Complexity theory attempts to identify what makes a problem computationally hard by proving lower and upper bounds on the complexity of concrete computational models such as Boolean circuits or propositional proof systems. However, even after several decades of intense research, the progress on proving that there is an explicit computationally hard problem remains incremental. In fact, several barrier results, which are recognized as a serious obstacle towards the goal of proving strong complexity lower bounds, have been discovered. Nevertheless, the barrier results also revealed new structural properties of complexity lower bounds and connected them to a wide range of areas such as learning theory, cryptography and mathematical logic.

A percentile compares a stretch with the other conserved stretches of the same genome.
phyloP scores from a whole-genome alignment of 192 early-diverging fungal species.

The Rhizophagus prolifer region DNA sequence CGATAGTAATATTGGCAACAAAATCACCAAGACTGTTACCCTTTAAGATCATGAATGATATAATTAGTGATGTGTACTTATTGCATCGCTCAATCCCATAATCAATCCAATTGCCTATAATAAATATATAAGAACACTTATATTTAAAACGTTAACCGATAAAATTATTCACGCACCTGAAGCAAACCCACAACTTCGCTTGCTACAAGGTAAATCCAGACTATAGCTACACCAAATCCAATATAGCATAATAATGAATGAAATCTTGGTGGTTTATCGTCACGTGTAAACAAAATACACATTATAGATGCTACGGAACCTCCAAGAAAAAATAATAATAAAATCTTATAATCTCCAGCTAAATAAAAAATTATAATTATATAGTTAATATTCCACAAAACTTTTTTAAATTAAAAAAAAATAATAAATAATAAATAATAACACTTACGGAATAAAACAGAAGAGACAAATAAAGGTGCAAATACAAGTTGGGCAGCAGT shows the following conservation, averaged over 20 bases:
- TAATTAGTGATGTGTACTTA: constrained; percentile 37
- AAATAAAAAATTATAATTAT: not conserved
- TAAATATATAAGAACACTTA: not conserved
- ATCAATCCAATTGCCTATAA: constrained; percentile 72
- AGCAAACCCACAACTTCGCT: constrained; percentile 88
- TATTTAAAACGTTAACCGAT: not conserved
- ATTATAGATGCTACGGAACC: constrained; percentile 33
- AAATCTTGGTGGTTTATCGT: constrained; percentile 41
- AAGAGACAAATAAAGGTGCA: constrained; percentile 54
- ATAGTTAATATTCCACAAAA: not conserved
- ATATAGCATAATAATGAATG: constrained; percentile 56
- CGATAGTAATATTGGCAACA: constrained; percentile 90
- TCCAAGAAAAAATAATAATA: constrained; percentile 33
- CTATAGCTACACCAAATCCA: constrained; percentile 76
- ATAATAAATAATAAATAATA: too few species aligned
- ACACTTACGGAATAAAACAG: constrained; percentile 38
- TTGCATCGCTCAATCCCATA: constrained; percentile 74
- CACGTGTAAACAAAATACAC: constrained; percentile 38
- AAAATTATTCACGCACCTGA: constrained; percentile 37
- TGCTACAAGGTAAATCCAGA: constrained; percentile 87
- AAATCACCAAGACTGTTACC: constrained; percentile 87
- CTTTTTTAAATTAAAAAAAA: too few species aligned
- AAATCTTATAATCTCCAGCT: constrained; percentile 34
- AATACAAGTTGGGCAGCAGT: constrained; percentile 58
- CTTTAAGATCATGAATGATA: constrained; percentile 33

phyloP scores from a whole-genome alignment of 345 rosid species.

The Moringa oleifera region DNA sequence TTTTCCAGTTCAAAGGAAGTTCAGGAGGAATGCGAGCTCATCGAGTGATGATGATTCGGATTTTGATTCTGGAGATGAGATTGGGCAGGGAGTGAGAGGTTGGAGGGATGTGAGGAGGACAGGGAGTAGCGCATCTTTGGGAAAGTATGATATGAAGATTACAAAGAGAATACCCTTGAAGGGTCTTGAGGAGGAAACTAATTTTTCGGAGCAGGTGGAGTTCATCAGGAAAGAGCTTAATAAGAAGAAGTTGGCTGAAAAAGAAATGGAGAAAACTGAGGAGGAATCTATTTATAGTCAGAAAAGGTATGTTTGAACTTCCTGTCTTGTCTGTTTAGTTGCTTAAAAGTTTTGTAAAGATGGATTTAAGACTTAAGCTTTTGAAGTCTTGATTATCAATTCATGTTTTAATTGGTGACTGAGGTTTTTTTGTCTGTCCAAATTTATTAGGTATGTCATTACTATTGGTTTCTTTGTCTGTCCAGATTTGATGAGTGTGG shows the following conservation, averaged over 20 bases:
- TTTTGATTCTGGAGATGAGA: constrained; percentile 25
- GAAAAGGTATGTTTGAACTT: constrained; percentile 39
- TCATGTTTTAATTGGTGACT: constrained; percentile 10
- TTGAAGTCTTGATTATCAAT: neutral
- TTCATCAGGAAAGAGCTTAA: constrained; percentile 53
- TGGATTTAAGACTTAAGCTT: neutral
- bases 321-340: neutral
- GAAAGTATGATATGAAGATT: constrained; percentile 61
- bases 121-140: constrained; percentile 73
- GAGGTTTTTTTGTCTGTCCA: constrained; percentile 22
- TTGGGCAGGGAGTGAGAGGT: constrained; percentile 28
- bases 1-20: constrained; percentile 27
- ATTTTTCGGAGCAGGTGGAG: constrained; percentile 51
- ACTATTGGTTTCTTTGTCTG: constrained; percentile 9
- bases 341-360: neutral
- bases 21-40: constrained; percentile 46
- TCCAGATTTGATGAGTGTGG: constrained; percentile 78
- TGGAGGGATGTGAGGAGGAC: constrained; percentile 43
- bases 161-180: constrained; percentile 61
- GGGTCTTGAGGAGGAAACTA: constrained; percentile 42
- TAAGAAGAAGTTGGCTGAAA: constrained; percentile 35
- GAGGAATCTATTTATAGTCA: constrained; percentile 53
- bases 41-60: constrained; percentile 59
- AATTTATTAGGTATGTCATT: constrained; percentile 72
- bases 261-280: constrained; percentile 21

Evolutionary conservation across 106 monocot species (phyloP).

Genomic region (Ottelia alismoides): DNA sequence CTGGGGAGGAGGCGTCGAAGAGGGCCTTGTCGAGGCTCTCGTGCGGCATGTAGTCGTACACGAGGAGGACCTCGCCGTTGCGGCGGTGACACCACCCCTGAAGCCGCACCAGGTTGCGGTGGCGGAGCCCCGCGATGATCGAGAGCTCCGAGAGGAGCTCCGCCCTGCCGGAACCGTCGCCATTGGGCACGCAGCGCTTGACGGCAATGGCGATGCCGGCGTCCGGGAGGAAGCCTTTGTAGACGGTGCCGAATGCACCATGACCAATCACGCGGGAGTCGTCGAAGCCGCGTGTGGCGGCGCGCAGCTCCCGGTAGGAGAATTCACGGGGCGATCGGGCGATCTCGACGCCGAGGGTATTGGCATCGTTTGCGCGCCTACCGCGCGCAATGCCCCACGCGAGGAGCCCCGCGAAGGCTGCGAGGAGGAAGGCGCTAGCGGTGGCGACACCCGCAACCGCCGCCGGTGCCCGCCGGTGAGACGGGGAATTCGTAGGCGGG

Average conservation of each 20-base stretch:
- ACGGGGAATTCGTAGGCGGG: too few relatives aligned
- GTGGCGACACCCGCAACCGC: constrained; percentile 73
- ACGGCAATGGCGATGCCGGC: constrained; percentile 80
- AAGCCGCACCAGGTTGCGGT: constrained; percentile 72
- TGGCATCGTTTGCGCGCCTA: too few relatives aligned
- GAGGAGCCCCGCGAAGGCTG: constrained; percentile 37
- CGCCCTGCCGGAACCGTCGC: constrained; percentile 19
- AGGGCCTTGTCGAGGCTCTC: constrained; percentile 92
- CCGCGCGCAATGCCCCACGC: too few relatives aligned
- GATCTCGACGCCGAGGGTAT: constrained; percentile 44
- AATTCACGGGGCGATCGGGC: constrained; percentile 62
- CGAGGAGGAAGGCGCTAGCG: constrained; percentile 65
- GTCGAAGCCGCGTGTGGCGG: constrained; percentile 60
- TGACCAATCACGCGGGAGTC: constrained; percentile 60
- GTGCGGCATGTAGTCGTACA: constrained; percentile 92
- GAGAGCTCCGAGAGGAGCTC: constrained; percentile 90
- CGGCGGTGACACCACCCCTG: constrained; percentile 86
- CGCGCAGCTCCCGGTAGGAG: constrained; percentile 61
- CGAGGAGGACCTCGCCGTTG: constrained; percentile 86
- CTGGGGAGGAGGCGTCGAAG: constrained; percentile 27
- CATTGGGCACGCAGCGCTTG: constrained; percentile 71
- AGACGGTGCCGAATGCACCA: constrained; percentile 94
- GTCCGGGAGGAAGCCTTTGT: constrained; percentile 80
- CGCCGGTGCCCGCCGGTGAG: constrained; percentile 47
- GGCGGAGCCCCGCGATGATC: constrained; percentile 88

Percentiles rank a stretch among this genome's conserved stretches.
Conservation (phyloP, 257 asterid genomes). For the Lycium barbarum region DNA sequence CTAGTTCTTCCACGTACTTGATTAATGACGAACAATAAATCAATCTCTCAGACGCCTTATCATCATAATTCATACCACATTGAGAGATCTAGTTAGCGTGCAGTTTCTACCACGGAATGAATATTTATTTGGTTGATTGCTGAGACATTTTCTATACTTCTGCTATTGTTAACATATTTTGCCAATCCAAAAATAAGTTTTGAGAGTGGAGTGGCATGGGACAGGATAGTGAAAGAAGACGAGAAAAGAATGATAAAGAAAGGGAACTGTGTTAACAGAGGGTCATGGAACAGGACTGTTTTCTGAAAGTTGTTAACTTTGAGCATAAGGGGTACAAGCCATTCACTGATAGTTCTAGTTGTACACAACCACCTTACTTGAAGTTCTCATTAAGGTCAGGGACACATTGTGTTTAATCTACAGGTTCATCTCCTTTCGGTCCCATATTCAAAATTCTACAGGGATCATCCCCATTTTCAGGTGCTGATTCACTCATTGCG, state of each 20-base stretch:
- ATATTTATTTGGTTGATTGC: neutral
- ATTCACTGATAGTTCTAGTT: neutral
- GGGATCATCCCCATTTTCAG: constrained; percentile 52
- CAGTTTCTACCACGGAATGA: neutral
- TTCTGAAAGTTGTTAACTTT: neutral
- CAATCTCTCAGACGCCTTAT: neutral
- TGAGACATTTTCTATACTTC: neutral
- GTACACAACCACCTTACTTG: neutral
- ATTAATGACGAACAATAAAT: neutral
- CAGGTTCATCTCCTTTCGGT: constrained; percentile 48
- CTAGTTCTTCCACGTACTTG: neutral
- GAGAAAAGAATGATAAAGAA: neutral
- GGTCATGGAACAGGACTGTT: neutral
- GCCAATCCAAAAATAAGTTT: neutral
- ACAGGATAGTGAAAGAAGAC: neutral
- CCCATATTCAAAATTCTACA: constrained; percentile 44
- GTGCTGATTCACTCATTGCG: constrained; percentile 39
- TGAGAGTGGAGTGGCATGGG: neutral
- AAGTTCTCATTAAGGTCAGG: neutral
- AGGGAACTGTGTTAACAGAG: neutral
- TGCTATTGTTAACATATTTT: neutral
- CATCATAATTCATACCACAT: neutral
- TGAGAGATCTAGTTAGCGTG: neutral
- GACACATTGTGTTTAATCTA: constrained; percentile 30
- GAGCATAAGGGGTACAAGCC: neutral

The present project, Metacomputational Complexity Theory (MCT), continued the development of complexity lower bounds with emphasis on their structural properties. It investigated complexity-theoretic properties of problems which themself capture central problems in complexity theory, e.g. complexity of proving complexity lower bounds.

The overall objectives of the project are divided into two groups.

1. Hardness magnification, exploring the limits and consequences of an emerging theory of hardness magnification which arouse from investigating meta-computational aspects of complexity lower bounds and received a lot of attention as a promising approach overcoming previously existing barriers for proving lower bounds.